the fossil record robustly suggests otherwise at least. And until the effect of 
the karyotype rearrangements widely found among "Accipitriformes" is analyzed 
(chromosomal rearrangement is liable to have strong consequences for background 
selection/hitchhiking). 

But at present, this one intron seems to distort the results to an unknown but 
significant amount - its signal is as strong as it is apparently bogus, so 
strong in fact that it tends to inordinately overwhelm more robust data: 
compare doi:10.1098/rsbl.2006.0523 and doi:10.1186/1471-2148-8-20.

That being said, *if* seriemas (and perhaps leptosomids) are closer to falcons 
than anything else is - and it is fair enough to assume so at present -, for 
one thing the American-European cariamid+allies lineage provides a geographic 
link between the falcon- and the hawk-lineage - the former is American in 
origin, the latter European, but the most basal falcons - caracaras - are 
nonetheless Neotropical. Pushed south by accipitrids? Who knows. 

For another thing, the "molecular" scenario does not agree very well with the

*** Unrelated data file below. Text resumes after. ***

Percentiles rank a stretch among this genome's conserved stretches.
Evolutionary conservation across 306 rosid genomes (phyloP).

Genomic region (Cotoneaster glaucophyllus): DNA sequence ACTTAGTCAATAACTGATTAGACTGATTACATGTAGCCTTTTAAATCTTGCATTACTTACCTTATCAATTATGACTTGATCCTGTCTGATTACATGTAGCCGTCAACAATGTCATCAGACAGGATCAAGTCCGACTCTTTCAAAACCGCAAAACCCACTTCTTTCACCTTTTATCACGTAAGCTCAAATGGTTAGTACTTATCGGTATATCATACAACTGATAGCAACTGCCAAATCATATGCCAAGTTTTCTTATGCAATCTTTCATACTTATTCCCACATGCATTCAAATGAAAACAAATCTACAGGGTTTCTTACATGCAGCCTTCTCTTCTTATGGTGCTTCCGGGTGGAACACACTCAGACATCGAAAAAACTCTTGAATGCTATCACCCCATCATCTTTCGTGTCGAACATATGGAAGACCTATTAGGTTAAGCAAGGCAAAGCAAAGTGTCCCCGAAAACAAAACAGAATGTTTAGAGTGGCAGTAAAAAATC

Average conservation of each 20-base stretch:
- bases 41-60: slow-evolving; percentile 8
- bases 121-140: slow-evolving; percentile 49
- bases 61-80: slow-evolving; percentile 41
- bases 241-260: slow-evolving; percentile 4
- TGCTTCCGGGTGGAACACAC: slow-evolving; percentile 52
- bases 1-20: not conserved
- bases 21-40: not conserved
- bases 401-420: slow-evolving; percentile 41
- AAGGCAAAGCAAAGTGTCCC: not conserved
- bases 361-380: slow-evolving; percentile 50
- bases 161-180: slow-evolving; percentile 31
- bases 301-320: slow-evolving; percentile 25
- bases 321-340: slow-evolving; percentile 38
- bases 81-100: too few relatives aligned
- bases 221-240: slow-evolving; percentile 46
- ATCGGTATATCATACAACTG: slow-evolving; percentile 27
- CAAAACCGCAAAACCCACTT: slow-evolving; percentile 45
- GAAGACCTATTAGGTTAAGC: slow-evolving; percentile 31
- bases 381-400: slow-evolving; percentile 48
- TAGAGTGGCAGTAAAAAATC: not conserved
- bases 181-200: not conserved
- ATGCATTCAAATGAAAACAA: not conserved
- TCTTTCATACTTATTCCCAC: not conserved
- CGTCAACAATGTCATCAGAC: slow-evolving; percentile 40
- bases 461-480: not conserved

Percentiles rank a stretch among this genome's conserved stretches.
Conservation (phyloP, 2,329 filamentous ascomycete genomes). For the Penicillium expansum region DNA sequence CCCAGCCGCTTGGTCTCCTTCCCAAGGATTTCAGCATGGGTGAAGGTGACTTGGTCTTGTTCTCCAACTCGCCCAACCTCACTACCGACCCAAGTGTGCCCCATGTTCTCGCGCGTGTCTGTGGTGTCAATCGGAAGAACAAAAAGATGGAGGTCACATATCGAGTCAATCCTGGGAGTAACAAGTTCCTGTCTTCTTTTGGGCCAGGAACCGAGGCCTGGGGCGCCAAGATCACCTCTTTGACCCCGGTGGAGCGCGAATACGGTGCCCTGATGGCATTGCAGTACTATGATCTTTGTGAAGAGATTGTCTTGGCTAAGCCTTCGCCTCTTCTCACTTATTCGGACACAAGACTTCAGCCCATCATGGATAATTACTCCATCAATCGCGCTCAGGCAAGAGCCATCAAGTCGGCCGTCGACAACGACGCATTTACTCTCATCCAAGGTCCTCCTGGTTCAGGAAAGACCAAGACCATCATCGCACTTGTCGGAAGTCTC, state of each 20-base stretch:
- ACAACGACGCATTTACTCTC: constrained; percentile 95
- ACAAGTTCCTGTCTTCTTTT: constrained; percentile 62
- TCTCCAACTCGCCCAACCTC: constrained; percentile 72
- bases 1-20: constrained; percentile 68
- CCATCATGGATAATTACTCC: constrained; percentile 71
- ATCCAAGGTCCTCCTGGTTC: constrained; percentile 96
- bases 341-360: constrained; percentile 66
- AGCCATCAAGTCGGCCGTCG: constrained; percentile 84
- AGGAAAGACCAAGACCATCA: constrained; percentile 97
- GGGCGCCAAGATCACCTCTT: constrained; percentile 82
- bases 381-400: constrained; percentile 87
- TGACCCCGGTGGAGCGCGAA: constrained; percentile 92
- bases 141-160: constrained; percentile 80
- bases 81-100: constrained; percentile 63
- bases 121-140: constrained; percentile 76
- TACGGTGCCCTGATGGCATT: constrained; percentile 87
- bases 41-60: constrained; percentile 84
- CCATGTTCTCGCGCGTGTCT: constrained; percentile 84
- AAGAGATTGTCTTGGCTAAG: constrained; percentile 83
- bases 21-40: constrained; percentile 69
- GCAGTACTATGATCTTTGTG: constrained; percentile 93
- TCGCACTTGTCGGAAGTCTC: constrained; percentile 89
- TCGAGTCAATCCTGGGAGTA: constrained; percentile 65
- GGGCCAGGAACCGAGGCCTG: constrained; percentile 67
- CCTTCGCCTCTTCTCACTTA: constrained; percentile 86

fossil record. Neither in distribution - it advocates an origin of the 
falcon/seriema lineage in the Australian region, and a spread via Antarctica 
and South America. But there are far, far too many seriema relatives in 
Laurasia! Nor in niche - seriemas+allies stick out like a sore thumb in a 
"clade" that - being otherwise composed of parrots and passerines, with 
woodpeckers&barbets/toucans, maybe trogons and/or mousebirds too, the probable 
immediate outgroup - had as its LCA almost certainly a smallish tree-dweller.

In summary, the available evidence agrees best with a "transatlantic" Laurasian 
origin for a "largely traditional" Falconiformes, with the falcon/seriema 
branch starting diversification in NAmerica, spreading mainly south initially, 
and the osprey/secretary/hawk branch in Europe, spreading mainly east and south 
initially. Time of origin would be right about the K-Pg boundary in all 
probability. The LCA would have been a mid-sized - probably a bit on the larger 
side - mesocarnivore with some perching ability but utilizing terrestrial food